These days, Sheff runs a non-profit organisation called, The Israel Project, which is another support service for foreign journalists.

But Israel and its future remain a passion for Sheff. He echoes the government’s stance.

“Hamas is a very extreme terror organisation which holds its own population hostage, like many others in this region, while attacking other innocent civilians," he said.

“Israelis and the government don’t want to wait for Hamas to have its back against the wall again, to be friendless again, and get the support of its own people again by attacking Israel.  We need to know Hamas is not going to be able to threaten Israelis for a good while to come," Sheff added.

Sheff accepts any ground invasion could mean staying in Gaza for longer. Green accepts this possibility as well, believing that the Israeli public and the government are ready for it.

“For the betterment of Gaza’s population, let alone for the safety of Israeli citizens under barrage of rocket attacks, we have to go in, and stay in. When we pull out next time, we have to leave a different mechanism, which we don’t have to be involved in running.”

Both men maintain that they held the same opinion before 2009 and 2012 during the last ceasefires. Green said, in fact, he has held the same view since the day after then-Prime Minister Ariel Sharon ordered Israel to pull out of Gaza in August 2005.

He opposed the disengagement because, he says, he felt this coming.

“I am not one of those who opposed the disengagement out of a refusal to accept the creation of Palestinian independence. In fact, the opposite, I have been a fierce advocate for Palestinian independence, but one which is free and democratic," Green said.

Sheff added, “There’s a slight difference now (as opposed to 2009 and 2012) in that it’s the third time around since 2009 that there’s been a ceasefire and I think people are more aware, especially people down south that we need as longer term solution. This will avoid the problem of Hamas popping up every year or two and deciding how many Israelis they can kill.”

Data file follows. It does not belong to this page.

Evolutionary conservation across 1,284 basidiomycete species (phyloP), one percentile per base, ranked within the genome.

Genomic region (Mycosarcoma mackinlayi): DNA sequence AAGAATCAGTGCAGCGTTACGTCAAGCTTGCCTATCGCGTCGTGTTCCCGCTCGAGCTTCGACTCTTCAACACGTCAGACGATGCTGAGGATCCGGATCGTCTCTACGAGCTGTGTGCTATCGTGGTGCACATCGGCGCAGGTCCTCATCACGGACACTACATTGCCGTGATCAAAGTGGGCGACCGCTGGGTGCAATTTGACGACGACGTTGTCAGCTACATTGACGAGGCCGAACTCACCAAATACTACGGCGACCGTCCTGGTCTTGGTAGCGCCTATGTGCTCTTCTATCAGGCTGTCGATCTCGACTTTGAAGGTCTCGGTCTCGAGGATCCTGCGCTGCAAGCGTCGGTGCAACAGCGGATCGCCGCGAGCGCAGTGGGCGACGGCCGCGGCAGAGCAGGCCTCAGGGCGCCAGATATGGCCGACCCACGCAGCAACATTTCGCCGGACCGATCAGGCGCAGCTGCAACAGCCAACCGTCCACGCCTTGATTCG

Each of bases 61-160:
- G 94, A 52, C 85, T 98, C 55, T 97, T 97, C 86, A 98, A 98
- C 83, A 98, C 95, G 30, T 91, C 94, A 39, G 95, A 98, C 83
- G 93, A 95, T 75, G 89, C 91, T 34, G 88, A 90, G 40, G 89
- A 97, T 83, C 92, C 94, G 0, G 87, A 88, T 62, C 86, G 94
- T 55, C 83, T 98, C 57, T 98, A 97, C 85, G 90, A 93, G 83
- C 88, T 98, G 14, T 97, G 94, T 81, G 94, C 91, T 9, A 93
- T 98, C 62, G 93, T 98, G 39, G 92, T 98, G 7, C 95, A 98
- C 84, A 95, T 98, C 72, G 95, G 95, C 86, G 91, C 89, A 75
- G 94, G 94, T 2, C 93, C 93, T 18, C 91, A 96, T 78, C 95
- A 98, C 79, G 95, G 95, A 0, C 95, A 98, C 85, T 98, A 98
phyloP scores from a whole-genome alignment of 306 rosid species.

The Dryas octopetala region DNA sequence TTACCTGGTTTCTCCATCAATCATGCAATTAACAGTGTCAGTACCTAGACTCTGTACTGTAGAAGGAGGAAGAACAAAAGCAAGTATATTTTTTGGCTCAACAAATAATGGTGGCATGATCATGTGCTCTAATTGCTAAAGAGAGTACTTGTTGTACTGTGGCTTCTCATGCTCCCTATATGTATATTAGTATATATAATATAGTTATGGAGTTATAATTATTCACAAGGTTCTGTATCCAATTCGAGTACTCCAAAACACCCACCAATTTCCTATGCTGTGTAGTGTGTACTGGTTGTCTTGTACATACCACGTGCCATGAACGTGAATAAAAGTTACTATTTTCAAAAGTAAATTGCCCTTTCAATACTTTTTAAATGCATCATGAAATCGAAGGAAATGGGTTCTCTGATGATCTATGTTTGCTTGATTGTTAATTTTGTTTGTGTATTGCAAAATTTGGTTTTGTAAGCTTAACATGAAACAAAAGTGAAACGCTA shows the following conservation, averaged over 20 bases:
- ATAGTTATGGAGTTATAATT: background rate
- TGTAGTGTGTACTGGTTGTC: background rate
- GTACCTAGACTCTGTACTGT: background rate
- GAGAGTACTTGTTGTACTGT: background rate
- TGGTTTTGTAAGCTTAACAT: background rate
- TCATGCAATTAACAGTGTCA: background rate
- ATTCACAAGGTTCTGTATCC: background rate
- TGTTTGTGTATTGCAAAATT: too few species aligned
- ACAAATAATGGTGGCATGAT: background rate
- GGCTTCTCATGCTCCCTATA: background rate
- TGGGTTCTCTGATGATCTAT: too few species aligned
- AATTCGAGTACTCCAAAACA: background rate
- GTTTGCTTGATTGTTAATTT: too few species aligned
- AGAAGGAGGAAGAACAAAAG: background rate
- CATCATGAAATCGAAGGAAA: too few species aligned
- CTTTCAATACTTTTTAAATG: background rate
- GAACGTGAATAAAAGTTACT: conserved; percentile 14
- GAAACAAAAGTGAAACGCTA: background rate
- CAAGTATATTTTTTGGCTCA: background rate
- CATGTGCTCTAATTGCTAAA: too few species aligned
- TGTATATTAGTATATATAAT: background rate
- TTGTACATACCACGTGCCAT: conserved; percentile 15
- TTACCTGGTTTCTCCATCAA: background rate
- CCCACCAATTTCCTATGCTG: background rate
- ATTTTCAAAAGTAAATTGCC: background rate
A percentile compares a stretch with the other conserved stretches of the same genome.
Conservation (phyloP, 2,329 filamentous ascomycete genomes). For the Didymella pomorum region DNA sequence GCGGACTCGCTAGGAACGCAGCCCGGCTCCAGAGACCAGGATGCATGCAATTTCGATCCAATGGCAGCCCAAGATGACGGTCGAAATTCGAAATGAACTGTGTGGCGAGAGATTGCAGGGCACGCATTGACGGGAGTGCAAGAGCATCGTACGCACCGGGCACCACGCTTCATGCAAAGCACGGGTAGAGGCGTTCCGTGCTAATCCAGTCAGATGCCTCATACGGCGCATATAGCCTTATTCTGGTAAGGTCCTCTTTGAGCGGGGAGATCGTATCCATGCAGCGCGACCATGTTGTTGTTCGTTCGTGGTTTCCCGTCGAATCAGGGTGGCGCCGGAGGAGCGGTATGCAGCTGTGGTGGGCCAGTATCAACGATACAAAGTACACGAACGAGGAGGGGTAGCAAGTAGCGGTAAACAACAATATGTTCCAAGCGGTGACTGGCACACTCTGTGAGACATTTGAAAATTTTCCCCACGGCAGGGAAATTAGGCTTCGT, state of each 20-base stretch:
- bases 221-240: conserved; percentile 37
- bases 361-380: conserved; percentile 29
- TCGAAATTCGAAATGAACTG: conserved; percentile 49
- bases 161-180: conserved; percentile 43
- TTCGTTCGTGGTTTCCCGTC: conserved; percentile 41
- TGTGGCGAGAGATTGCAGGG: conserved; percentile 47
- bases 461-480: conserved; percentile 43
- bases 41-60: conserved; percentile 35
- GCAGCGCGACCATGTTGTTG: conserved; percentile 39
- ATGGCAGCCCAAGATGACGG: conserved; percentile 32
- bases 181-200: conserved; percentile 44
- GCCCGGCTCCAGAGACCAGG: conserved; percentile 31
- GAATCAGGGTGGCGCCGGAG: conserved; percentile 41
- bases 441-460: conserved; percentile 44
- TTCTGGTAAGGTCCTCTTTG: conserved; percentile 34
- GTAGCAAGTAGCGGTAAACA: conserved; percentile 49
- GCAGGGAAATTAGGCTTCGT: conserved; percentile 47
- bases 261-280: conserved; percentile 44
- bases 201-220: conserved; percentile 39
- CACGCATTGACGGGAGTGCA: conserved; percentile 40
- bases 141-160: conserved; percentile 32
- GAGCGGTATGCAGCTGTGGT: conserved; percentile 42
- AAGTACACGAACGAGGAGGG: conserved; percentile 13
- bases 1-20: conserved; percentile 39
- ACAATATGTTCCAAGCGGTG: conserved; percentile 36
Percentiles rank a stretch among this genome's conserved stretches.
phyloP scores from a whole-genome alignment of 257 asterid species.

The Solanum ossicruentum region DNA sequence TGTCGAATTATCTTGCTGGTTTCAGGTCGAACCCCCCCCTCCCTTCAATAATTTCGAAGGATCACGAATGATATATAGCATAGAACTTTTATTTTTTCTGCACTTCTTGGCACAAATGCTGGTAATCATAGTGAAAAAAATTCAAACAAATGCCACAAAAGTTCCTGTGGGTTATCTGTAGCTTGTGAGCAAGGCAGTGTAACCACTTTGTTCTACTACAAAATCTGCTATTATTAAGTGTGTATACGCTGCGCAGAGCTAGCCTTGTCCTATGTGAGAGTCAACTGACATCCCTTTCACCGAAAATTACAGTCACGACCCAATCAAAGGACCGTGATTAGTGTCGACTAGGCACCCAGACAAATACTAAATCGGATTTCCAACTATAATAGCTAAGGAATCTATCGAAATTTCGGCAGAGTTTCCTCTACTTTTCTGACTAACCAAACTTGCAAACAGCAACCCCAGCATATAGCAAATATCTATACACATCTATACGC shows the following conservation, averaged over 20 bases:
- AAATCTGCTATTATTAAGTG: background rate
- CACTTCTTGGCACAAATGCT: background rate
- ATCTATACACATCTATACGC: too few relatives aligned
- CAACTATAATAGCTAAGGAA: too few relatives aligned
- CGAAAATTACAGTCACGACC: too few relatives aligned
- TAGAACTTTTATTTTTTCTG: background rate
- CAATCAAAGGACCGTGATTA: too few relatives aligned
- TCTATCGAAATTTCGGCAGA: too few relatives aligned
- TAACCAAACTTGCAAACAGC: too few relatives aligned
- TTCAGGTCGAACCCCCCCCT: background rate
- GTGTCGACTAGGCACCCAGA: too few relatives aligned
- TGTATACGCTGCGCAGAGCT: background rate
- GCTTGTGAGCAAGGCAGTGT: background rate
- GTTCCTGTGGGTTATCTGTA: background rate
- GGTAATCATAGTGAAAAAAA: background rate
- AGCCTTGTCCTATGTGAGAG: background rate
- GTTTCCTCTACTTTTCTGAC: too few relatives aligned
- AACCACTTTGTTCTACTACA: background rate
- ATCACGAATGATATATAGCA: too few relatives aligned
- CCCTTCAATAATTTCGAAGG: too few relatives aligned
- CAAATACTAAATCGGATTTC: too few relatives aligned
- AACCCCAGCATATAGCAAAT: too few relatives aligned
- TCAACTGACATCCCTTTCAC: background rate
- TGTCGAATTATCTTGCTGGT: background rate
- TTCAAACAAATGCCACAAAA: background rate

'Israel shouldn’t cede'

Israel negotiator and fellow at Jewish People Policy, retired Brigadier General Michael Herzog, doesn’t expect an end to the conflict anytime soon.

He told MEE that Israel isn’t likely to accept Hamas’ demands to release re-arrested prisoners.

During Israel’s manhunt for the three abducted teenagers, the IDF re-arrested six Palestinians originally allowed to walk from prison in 2011 as part of a deal to free kidnapped soldier Gilad Shalit. The men were all serving prison sentences for murder.

“I don’t think Israel should cede to Hamas’demands and I don’t think Israel will do it. I don’t think there are any chances this will happen," Herzog said. "These people were put back into jail following the abduction and killing of the three Israeli teens, with information about the kidnapping.”

He also isn’t expecting public opinion to be in favour of a release either.

“I don’t think Israel has a desire to replay the confrontation, with hundreds of rockets being fired on Israel in just a few the desire is to bring a stable and long-term ceasefire.”

Retired diplomat and senior fellow at the Institute for National Security Studies, Oded Eran told MEE while there is still not a unanimous backing of a ground invasion, the public support for it is much more than in 2009 and 2012.

He believes that’s because people are tired of subjecting themselves to constant disruption.

“It’s been going on for too long. People are starting to think that at no stage should we allow ourselves to be subjected to this disruption to our lives, our property, our economy. Those against a ground invasion say there will be casualties on both sides," Eran said. 

Despite this, more and more people of all political persuasions are supportive of a ground invasion, he said.

“By and large, the public wants a decisive act, but no casualties on both sides.”